Let me address some natural speculation.

I am not leaving Telerik because of any dissatisfaction with Telerik in any way.  I am in LOVE with Telerik and its people. The future is so exciting and bright at that company that I’ve had to wear sunglasses for the last 3.5 years.  The company oozes goodness.  I was first introduced to Telerik through Stephen Forte (Telerik CSO and longtime friend) on a hike to Everest Basecamp.  The hike sparked a deep friendship with Vassil Terziev, Telerik’s coCEO, and I can only attest to that friendship being as strong as ever.  I initially came to Telerik to see if the organization could leverage my knowledge and insight of Application Lifecycle Management (ALM), Agile, and Lean to help take Telerik from a UI controls company to the company you see today (and will see much more of in the future).  This role was not without its challenges and frustrations I assure you – but since I began working with Telerik I have seen nothing but positive change throughout the organization – some of it measured in small steps.. some of it measured in giant leaps and I am super proud to have been a part of the organization for as long as I have.   Telerik provided me with challenges I would have never experienced anywhere else on the planet. It also provided me with a chance to be even more critical of my own career journey and helped disrupt the comfort of my existing knowledge and career.  If anything, Telerik has shown me how a company “should” work – and I’m super proud and privileged to have been a part of it.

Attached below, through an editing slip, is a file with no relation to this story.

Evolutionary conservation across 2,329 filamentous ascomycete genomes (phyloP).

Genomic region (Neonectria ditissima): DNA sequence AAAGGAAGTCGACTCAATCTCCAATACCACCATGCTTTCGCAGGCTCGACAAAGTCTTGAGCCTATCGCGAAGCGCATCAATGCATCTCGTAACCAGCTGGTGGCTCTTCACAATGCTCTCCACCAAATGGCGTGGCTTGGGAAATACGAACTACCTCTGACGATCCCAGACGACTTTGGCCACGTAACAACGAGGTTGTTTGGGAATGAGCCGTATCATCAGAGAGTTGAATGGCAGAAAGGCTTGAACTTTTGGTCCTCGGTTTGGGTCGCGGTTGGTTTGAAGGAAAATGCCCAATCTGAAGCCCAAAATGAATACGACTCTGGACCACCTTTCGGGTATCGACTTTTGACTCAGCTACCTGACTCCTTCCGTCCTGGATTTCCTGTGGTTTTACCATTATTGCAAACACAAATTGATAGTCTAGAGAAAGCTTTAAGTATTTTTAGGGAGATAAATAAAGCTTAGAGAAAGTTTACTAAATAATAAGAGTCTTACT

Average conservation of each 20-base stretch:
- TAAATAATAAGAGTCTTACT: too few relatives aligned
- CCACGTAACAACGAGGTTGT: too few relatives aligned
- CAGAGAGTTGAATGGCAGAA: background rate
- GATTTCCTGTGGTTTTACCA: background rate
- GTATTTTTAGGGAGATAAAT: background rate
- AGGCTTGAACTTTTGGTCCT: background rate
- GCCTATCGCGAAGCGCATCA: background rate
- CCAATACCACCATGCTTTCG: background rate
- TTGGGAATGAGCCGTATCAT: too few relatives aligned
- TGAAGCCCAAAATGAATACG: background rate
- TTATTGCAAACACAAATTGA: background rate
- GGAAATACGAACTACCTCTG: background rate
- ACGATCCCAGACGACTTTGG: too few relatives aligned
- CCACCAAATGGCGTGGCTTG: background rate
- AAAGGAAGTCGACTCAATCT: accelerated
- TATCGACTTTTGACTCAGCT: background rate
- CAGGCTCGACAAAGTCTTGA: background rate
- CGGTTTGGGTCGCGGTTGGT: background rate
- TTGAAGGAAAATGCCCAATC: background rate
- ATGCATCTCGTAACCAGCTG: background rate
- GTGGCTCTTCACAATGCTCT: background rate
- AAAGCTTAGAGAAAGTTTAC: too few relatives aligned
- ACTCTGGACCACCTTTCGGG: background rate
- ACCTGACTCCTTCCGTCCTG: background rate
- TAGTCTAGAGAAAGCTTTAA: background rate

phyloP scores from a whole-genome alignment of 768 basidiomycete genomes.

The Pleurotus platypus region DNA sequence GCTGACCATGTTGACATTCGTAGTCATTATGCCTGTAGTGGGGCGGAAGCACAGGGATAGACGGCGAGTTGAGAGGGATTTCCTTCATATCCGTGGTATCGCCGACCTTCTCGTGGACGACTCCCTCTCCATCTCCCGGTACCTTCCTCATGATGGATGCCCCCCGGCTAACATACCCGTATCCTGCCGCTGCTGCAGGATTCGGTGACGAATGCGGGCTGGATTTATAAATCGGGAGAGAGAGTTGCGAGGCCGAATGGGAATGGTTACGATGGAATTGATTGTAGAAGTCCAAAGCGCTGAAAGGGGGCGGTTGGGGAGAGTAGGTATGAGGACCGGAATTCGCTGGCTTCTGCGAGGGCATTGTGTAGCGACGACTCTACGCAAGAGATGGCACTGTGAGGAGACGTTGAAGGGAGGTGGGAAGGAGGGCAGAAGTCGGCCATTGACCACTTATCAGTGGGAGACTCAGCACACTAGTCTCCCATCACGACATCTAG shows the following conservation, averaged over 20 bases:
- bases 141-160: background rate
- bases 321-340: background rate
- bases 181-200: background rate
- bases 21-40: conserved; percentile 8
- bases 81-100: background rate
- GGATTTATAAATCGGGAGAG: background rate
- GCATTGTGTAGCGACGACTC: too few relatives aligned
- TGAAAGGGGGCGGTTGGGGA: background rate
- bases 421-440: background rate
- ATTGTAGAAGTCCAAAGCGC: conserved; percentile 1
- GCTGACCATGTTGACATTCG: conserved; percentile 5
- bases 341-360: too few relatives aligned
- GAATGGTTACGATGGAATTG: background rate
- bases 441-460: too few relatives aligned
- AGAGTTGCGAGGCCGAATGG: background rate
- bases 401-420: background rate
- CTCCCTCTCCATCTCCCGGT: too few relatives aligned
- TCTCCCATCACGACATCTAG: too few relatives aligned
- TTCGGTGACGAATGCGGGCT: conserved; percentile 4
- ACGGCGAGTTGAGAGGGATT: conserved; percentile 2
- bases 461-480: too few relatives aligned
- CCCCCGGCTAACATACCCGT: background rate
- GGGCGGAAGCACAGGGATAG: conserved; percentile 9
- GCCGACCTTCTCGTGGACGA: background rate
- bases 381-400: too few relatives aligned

So, what’s next?

Good question.

In 1997 I helped form a company called Imaginet.   While I was there I helped lay the foundation for Imaginet to become one of the largest and most successful Microsoft ALM companies on the planet (among a wealth of other Microsoft centric services).  While I was at Telerik, Imaginet was awarded the best Small to Medium Sized Employer in Canada – as well as winning Microsoft Global ALM Partner of the Year awards – pretty cool.  With that said, Imaginet has been a large part of my life for 17 years and I’m going back there to help take that company into the stratosphere – helping to continue what I started and left behind while at the same time doing what I do best.  I’m going to focus my time on growth hacking the Imaginet worldwide business by applying the customer development techniques I have been working to perfect, as well as help take the company into new areas of service and innovation (more on that soon).  Even though Imaginet is a services-based organization it has sparked a large number of very cool startups based on its innovation and ability to build amazing software.  Not only do I get the privilege of once again being part of a company I helped conspire to create – I also get to be involved in helping its spin off businesses grow and succeed – companies and innovation I only got to watch and envy from the sidelines.

Everything comes and goes in cycles.  Change is good – its healthy and I embrace it.  I want to thank everyone at Telerik for being so darn good at what they do and helping to bring some needed humility to my life and career.

(Deep breath… )